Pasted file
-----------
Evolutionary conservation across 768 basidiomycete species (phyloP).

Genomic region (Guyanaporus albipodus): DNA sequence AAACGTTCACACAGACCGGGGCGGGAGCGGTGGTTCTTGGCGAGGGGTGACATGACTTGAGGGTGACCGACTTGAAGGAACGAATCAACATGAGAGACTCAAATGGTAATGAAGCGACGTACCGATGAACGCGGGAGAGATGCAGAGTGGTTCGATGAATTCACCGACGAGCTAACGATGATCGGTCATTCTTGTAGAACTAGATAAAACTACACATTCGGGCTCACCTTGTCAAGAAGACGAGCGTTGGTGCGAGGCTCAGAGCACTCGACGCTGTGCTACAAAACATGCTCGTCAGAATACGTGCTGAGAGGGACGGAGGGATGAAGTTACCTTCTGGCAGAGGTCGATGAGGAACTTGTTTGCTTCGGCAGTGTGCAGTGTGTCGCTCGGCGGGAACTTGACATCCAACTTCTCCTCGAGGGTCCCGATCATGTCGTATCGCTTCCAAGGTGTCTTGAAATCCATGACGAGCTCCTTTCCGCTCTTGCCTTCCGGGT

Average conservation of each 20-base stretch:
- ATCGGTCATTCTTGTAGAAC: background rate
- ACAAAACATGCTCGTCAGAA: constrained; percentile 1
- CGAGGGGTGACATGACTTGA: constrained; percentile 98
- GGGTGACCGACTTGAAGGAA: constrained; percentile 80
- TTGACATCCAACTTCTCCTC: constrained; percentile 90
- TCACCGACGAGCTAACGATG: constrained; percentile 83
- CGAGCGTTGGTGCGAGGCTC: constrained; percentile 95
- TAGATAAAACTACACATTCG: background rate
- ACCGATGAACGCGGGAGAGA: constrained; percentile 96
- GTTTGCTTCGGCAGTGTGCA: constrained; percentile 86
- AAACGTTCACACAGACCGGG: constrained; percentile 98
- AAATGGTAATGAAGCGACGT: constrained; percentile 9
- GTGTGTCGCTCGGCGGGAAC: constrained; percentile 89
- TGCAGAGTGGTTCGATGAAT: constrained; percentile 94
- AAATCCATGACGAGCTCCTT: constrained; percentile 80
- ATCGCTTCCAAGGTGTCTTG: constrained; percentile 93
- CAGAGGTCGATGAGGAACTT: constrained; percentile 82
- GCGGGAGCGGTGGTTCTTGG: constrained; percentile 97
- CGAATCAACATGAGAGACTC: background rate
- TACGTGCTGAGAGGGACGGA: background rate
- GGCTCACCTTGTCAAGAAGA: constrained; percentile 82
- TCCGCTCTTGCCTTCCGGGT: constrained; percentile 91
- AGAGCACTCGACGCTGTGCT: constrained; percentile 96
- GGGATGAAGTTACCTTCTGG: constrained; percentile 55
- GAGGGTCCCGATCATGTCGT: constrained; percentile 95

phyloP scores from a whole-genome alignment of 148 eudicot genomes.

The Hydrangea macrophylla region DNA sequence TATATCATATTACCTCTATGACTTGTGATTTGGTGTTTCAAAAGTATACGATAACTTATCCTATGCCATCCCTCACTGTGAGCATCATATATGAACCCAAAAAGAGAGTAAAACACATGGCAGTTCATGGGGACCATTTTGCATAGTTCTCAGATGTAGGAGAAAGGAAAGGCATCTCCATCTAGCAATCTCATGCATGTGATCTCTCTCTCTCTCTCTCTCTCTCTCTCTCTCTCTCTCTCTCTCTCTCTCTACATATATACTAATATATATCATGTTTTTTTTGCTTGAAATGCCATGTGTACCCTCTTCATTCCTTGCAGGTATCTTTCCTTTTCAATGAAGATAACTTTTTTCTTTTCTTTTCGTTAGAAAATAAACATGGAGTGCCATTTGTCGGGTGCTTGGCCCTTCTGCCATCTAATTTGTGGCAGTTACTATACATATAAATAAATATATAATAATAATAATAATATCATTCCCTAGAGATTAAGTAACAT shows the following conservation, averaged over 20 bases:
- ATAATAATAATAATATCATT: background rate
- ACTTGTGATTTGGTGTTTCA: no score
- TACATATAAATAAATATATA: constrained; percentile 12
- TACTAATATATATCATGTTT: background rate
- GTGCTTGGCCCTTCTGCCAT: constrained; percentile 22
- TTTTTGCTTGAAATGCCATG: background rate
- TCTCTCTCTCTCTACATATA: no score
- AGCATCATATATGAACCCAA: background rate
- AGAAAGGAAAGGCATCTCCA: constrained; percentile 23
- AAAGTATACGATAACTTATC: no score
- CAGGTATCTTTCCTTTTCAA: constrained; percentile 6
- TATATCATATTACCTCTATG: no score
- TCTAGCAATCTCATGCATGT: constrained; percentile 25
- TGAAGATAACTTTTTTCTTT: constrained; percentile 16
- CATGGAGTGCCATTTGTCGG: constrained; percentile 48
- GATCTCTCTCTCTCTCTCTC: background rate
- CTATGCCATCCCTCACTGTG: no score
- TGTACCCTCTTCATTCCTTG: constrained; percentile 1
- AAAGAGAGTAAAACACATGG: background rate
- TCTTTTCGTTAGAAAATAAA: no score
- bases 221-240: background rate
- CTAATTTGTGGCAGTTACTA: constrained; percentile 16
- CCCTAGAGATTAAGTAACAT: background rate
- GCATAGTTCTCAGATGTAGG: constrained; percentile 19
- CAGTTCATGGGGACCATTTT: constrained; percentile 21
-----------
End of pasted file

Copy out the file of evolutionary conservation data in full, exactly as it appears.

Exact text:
Evolutionary conservation across 768 basidiomycete species (phyloP).

Genomic region (Guyanaporus albipodus): DNA sequence AAACGTTCACACAGACCGGGGCGGGAGCGGTGGTTCTTGGCGAGGGGTGACATGACTTGAGGGTGACCGACTTGAAGGAACGAATCAACATGAGAGACTCAAATGGTAATGAAGCGACGTACCGATGAACGCGGGAGAGATGCAGAGTGGTTCGATGAATTCACCGACGAGCTAACGATGATCGGTCATTCTTGTAGAACTAGATAAAACTACACATTCGGGCTCACCTTGTCAAGAAGACGAGCGTTGGTGCGAGGCTCAGAGCACTCGACGCTGTGCTACAAAACATGCTCGTCAGAATACGTGCTGAGAGGGACGGAGGGATGAAGTTACCTTCTGGCAGAGGTCGATGAGGAACTTGTTTGCTTCGGCAGTGTGCAGTGTGTCGCTCGGCGGGAACTTGACATCCAACTTCTCCTCGAGGGTCCCGATCATGTCGTATCGCTTCCAAGGTGTCTTGAAATCCATGACGAGCTCCTTTCCGCTCTTGCCTTCCGGGT

Average conservation of each 20-base stretch:
- ATCGGTCATTCTTGTAGAAC: background rate
- ACAAAACATGCTCGTCAGAA: constrained; percentile 1
- CGAGGGGTGACATGACTTGA: constrained; percentile 98
- GGGTGACCGACTTGAAGGAA: constrained; percentile 80
- TTGACATCCAACTTCTCCTC: constrained; percentile 90
- TCACCGACGAGCTAACGATG: constrained; percentile 83
- CGAGCGTTGGTGCGAGGCTC: constrained; percentile 95
- TAGATAAAACTACACATTCG: background rate
- ACCGATGAACGCGGGAGAGA: constrained; percentile 96
- GTTTGCTTCGGCAGTGTGCA: constrained; percentile 86
- AAACGTTCACACAGACCGGG: constrained; percentile 98
- AAATGGTAATGAAGCGACGT: constrained; percentile 9
- GTGTGTCGCTCGGCGGGAAC: constrained; percentile 89
- TGCAGAGTGGTTCGATGAAT: constrained; percentile 94
- AAATCCATGACGAGCTCCTT: constrained; percentile 80
- ATCGCTTCCAAGGTGTCTTG: constrained; percentile 93
- CAGAGGTCGATGAGGAACTT: constrained; percentile 82
- GCGGGAGCGGTGGTTCTTGG: constrained; percentile 97
- CGAATCAACATGAGAGACTC: background rate
- TACGTGCTGAGAGGGACGGA: background rate
- GGCTCACCTTGTCAAGAAGA: constrained; percentile 82
- TCCGCTCTTGCCTTCCGGGT: constrained; percentile 91
- AGAGCACTCGACGCTGTGCT: constrained; percentile 96
- GGGATGAAGTTACCTTCTGG: constrained; percentile 55
- GAGGGTCCCGATCATGTCGT: constrained; percentile 95

phyloP scores from a whole-genome alignment of 148 eudicot genomes.

The Hydrangea macrophylla region DNA sequence TATATCATATTACCTCTATGACTTGTGATTTGGTGTTTCAAAAGTATACGATAACTTATCCTATGCCATCCCTCACTGTGAGCATCATATATGAACCCAAAAAGAGAGTAAAACACATGGCAGTTCATGGGGACCATTTTGCATAGTTCTCAGATGTAGGAGAAAGGAAAGGCATCTCCATCTAGCAATCTCATGCATGTGATCTCTCTCTCTCTCTCTCTCTCTCTCTCTCTCTCTCTCTCTCTCTCTCTCTACATATATACTAATATATATCATGTTTTTTTTGCTTGAAATGCCATGTGTACCCTCTTCATTCCTTGCAGGTATCTTTCCTTTTCAATGAAGATAACTTTTTTCTTTTCTTTTCGTTAGAAAATAAACATGGAGTGCCATTTGTCGGGTGCTTGGCCCTTCTGCCATCTAATTTGTGGCAGTTACTATACATATAAATAAATATATAATAATAATAATAATATCATTCCCTAGAGATTAAGTAACAT shows the following conservation, averaged over 20 bases:
- ATAATAATAATAATATCATT: background rate
- ACTTGTGATTTGGTGTTTCA: no score
- TACATATAAATAAATATATA: constrained; percentile 12
- TACTAATATATATCATGTTT: background rate
- GTGCTTGGCCCTTCTGCCAT: constrained; percentile 22
- TTTTTGCTTGAAATGCCATG: background rate
- TCTCTCTCTCTCTACATATA: no score
- AGCATCATATATGAACCCAA: background rate
- AGAAAGGAAAGGCATCTCCA: constrained; percentile 23
- AAAGTATACGATAACTTATC: no score
- CAGGTATCTTTCCTTTTCAA: constrained; percentile 6
- TATATCATATTACCTCTATG: no score
- TCTAGCAATCTCATGCATGT: constrained; percentile 25
- TGAAGATAACTTTTTTCTTT: constrained; percentile 16
- CATGGAGTGCCATTTGTCGG: constrained; percentile 48
- GATCTCTCTCTCTCTCTCTC: background rate
- CTATGCCATCCCTCACTGTG: no score
- TGTACCCTCTTCATTCCTTG: constrained; percentile 1
- AAAGAGAGTAAAACACATGG: background rate
- TCTTTTCGTTAGAAAATAAA: no score
- bases 221-240: background rate
- CTAATTTGTGGCAGTTACTA: constrained; percentile 16
- CCCTAGAGATTAAGTAACAT: background rate
- GCATAGTTCTCAGATGTAGG: constrained; percentile 19
- CAGTTCATGGGGACCATTTT: constrained; percentile 21